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Topic: Prototype to actual usable (maybe commercial) product (Read 130 times) previous topic - next topic

coolcheetah

Hi everyone

If one were to convert a typical Arduino UNO based project to something that is commercially viable, how would one go about that process?

From what I understand, it involves getting either an ATTiny85 or an Arduino Pro Mini. Then there is the questioning of soldering on the PCB boards.

But how do I make an industrial-grade product that I can potentially sell to people?

Thanks a ton

CrossRoads

Work with an engineer to make your own PCB that parts are assembled onto.
Some examples I have done & offer:
http://www.crossroadsfencing.com/BobuinoRev17/
Programmer using SMD '328P, no PC required

Quasi-development card using '1284P - FT232 for USB, RTC, SD card, RS232 buffer for 2nd hardware serial, prototype area for adding a chip or RF module or ...
Designing & building electrical circuits for over 25 years.  Screw Shield for Mega/Due/Uno,  Bobuino with ATMega1284P, & other '328P & '1284P creations & offerings at  my website.

stevensam2012

Hi,

My company makes pre-production prototypes, so hopefully I can give some helpful advice.

If you're making a product based on an Arduino prototype, then you will need to have some robust hardware and software designed. Often Arduino prototypes are proof-of-concepts and validate that the different hardware modules you have connected together can function, but you still need to make sure that you're code is good and catches errors and recovers, or at least fails gracefully. For this, you may need a software engineer / firmware engineer.

Regarding creating custom hardware, you can embed an existing COTS Arduino (such as pro-mini or ATTiny) into your device, but a good option si to design a custom PCB based on the extremely helpful open source circuit designs that Arduino provides.

You can view and modify an Arduino circuit and PCB layout using Eagle CAD. If you want to be able to program the custom board the same way you program an Arduino, then you will need t flash the Arduino bootloader onto your custom board using an ICSP header, and another Arduino as a programmer.

For pre-production prototypes, the main thing is that your custom PCB is functional, however if you are making a salable product, it will need to pass certification tests, such as CE marking or FCC Testing. So additional design considerations will need to be taken for that.

Your options to get this done, are: Learn all the electronics and software development yourself, outsource one or all of the tasks to freelancers, or outsource to a product development company.

Although doing it all yourself may be tempting, I find people who try this are often the ones whose projects take longer to finish, or never get completed. Even if you get a friend on board to assist, it's better than going alone, it gives you some accountability.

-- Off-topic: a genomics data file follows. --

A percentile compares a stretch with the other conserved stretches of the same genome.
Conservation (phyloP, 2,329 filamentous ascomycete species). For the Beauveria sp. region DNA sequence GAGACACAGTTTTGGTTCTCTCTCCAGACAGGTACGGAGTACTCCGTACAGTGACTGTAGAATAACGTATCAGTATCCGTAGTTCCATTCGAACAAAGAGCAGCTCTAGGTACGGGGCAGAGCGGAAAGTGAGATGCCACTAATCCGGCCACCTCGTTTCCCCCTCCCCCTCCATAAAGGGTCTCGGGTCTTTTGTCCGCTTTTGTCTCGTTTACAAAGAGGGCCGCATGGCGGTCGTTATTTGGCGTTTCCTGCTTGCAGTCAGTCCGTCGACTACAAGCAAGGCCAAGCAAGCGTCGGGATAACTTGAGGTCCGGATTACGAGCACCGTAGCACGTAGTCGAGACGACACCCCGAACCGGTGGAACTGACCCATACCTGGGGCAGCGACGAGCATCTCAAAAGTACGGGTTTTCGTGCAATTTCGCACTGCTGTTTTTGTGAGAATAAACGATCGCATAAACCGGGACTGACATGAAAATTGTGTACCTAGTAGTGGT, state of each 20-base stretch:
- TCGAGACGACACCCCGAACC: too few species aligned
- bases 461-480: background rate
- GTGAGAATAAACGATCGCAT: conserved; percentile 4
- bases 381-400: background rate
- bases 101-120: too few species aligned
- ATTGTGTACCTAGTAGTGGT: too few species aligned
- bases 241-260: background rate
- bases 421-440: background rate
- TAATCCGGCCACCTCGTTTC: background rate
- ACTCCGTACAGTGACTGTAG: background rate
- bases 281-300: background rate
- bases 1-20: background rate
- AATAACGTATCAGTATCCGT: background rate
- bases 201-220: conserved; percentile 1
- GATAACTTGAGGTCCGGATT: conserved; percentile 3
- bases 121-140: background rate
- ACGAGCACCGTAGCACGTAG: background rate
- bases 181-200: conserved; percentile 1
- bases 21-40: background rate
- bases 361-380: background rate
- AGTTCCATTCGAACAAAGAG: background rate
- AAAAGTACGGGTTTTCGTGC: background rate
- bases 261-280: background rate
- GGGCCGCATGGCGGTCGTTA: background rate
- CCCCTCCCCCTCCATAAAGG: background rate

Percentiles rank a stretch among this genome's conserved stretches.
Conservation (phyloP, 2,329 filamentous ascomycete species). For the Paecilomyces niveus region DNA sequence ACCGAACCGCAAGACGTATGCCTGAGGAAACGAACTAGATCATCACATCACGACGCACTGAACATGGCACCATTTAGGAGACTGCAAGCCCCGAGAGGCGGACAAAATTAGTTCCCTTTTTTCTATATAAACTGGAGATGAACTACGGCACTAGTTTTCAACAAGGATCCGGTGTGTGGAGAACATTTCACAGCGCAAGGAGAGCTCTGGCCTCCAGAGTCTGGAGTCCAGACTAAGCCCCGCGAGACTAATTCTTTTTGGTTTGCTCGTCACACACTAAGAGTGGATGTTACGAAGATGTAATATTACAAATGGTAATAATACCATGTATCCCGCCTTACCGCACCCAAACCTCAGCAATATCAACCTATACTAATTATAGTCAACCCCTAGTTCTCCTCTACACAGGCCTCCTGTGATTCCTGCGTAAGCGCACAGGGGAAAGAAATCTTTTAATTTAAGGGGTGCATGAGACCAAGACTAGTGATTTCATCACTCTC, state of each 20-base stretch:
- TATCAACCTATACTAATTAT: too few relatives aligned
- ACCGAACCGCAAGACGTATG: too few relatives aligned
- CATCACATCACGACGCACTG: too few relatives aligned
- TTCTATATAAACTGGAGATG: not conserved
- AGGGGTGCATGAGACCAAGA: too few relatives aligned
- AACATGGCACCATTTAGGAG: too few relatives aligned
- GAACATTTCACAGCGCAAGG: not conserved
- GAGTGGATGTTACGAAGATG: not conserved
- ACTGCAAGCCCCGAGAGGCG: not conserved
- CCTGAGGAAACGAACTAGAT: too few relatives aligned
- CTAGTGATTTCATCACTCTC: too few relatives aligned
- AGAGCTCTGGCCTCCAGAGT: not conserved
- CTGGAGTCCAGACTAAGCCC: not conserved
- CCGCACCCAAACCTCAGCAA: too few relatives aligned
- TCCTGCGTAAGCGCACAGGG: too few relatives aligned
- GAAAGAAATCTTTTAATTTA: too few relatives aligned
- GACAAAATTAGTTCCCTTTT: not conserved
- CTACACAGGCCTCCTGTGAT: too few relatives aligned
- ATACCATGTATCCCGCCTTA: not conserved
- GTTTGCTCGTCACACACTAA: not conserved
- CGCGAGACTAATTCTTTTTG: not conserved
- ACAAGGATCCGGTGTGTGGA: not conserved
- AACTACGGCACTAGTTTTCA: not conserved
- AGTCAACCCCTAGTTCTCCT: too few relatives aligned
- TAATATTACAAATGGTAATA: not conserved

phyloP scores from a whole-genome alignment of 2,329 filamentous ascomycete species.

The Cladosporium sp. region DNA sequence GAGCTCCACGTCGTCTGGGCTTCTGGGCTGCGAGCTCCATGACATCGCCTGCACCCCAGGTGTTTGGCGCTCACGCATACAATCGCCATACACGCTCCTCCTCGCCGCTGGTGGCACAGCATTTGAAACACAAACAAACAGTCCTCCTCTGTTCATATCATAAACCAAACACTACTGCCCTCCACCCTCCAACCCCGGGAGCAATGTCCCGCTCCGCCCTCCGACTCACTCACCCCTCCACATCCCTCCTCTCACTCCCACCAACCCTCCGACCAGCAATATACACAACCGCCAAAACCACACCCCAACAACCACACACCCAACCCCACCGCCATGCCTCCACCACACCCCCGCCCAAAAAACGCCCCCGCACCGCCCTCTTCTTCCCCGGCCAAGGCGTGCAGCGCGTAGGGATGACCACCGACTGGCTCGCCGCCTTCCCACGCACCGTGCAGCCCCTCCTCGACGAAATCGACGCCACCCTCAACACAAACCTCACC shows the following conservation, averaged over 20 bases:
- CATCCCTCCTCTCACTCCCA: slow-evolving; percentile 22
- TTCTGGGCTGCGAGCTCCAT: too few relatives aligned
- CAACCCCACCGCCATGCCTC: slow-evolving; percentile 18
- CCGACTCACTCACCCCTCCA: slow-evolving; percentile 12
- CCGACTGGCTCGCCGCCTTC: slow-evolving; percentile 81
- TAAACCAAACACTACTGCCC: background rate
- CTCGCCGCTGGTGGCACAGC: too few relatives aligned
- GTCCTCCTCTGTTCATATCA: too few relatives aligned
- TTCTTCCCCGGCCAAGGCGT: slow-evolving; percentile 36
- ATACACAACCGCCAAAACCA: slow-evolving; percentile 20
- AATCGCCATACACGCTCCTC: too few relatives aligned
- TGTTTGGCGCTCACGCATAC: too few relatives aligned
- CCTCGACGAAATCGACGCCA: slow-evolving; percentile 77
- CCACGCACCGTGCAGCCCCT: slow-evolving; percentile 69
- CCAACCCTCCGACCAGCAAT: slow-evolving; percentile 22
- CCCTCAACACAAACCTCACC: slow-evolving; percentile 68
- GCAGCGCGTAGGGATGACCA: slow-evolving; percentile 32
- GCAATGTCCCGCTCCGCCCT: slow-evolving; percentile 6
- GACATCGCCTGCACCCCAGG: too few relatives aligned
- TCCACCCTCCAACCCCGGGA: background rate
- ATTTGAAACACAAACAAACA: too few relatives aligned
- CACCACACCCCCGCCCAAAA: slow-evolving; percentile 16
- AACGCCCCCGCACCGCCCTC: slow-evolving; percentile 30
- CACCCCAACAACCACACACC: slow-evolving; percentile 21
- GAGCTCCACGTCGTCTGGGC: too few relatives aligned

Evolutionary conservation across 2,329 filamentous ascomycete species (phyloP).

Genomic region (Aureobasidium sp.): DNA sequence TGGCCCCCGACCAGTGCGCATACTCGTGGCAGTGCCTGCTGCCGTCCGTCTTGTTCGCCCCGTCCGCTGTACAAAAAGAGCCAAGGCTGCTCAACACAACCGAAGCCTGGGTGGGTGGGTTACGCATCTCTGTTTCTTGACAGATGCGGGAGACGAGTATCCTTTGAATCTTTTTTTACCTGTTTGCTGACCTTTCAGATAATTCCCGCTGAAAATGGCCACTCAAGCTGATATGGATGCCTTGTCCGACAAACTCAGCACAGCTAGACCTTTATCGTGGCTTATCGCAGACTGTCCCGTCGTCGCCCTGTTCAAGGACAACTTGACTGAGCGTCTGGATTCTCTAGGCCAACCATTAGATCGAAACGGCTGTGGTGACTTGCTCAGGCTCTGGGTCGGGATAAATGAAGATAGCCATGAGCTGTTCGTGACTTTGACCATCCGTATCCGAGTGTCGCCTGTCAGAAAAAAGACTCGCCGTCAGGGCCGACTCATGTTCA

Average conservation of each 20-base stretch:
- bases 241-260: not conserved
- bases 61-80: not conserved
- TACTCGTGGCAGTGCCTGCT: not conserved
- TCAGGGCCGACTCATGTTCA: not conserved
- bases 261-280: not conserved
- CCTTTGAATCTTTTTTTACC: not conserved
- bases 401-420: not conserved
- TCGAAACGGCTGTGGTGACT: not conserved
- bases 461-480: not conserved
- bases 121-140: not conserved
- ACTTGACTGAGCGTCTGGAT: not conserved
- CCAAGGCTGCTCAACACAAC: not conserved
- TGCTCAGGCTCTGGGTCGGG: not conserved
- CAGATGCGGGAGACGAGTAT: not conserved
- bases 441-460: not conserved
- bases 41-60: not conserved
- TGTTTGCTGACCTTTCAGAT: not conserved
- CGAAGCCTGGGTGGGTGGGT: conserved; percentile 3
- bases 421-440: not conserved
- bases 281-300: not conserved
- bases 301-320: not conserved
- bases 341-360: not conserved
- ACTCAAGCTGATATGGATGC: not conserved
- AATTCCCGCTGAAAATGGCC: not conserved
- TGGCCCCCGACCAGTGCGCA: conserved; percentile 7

Getting a freelancer is a great way to go, it can be fairly cheap. If you're more comfortable with the software, you can focus on making that rock solid, and get a freelancer to design your PCB. PeoplePerHour.com is a good source of freelancers. The fact that you will have paid for something is usually a good incentive to make sure you complete your part of the project, and your freelancer may chase you up if he is dependent on your work.

Once you and your freelance team have completed designs, you'll need to find somewhere to make a small test batch of assembled PCB's. There are lots of places in China, and you should be able to get boards fabricated and populated at a reasonable price. We recently made a batch of 5 and that came to about $200, including components and shipping to the UK.

Outsourcing to a product development company is probably the most expensive option, but in my opinion can give the best results, and cause you the least effort. I specialise in pre-production prototypes, but work a lot in developing IoT systems, novel sensors, wireless communications systems and more. If you're interested we are www.think-engineer.com, but that's enough plugging.

After you have a working manufacturable system, you need to get the product certified, and gear up your manufacturing companies to be able to produce them effectively in quantities that you need.

Also, if need your product to have a nice plastic enclosure, then you'll need it designed, prototyped and ready for manufcture.

I hope that this helps, and good luck with your development.

Regards,
-Steve

ricky101

You have the proper way to market well spelt out above,  but would suggest you take stock of your idea first.

While its all too easy to think your project is unique, a bit of searching and you will probably find there are already similar devices out there that  do what you are thinking or can be easliy modifed to do so.

Sounds hard, but I always say, if its such a good idea, why hasn't it been invented /produced before ?

Also consider the most basic things like the cost of producing a board in its final state vs the selling price; how many units need to be sold to recover just the development costs ?




ChrisTenone

... But how do I make an industrial-grade product that I can potentially sell to people? ...
Every project, and every product is different. I don't think there are specific steps that would be the same in all cases.`Develop you project first, then determine what you need to do to commercialize it. At this point, it's all hand waving.
Wubba lubba dub dub!

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